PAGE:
On August 18, 1931, the New York Yankees played the Detroit Tigers at Tiger Stadium in Corktown, Detroit. This day was important for one player: Lou Gehrig. The game marked his 1,000th consecutively played game in Major League Baseball.
The 1931 season was not the Tiger’s best. They had 61 wins and 93 loses, finishing 7th out of 8 teams in the American League.
The series was 2-1, with the Yankees in the lead. It was a steamy August day. The Tigs went on to beat the Yanks 5-4. And sadly for Gehrig, he did not get a hit during his 1,000th game.
Ironically, another Gehrig milestone was made at Tiger Stadium on May 2, 1939. His 2,130th consecutive game streak ended. It is said that Detroit fans honored Gehrig with a standing ovation as he sat teary-eyed on the bench. Although this was a great blow to Gehrig’s pride, the Yanks beat the Tigers 22-2. Ouch!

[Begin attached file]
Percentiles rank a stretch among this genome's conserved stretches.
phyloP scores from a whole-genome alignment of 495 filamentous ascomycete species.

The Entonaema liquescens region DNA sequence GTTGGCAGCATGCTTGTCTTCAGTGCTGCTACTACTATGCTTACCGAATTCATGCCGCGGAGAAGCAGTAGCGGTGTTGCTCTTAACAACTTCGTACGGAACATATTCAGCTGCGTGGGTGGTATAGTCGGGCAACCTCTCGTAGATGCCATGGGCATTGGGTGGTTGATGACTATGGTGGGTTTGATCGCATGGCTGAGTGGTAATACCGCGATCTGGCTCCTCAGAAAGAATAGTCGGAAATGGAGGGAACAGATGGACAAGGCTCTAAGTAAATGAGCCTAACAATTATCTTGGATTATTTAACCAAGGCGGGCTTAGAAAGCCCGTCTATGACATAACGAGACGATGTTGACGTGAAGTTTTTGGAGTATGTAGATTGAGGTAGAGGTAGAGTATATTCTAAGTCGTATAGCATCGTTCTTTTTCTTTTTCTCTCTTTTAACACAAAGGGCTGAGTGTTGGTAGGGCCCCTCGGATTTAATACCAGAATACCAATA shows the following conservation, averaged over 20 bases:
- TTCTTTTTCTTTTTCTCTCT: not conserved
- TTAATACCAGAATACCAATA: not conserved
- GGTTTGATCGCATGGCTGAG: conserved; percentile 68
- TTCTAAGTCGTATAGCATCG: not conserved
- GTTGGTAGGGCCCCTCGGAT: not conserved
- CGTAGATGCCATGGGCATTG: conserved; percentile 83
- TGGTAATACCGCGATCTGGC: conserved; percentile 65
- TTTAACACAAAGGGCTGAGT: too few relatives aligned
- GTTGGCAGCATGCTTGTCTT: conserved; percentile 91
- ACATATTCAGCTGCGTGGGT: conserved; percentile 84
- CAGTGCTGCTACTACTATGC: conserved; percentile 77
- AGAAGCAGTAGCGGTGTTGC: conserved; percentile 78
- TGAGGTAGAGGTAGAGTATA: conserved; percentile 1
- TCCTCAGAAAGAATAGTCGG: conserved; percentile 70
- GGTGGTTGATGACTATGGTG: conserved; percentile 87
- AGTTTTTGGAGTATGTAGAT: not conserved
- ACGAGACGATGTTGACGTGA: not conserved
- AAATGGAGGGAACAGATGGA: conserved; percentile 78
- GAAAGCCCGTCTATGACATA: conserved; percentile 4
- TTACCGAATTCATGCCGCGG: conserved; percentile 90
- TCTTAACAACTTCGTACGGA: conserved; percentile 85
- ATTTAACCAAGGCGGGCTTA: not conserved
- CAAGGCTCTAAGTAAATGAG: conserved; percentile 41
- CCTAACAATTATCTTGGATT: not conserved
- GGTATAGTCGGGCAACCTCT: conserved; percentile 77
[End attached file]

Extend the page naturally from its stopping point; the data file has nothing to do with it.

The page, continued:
In 1939, Gehrig was diagnosed with amyotrophic lateral sclerosis (ALS) when he was only 36. He died in 1941. Because of its rareness, the disease is now closely associated with the baseball star. In the United States, it is often called “Lou Gehrig’s disease.”
To this day, Gehrig still holds the record for the most grand slams in a career: 23. During the 1931 season, Gehrig had 184 RBI’s; he still holds the American League record.
Tiger Stadium was in use from 1912-1999. It was listed on the National Register of Historic places, but was demolished in 2009. A piece of Detroit history, gone forever…
Sources: http://www.historyorb.com/countries/usa/michigan/detroit, http://en.wikipedia.org/wiki/Lou_Gehrig, http://www.lougehrig.com/about/achievements.htm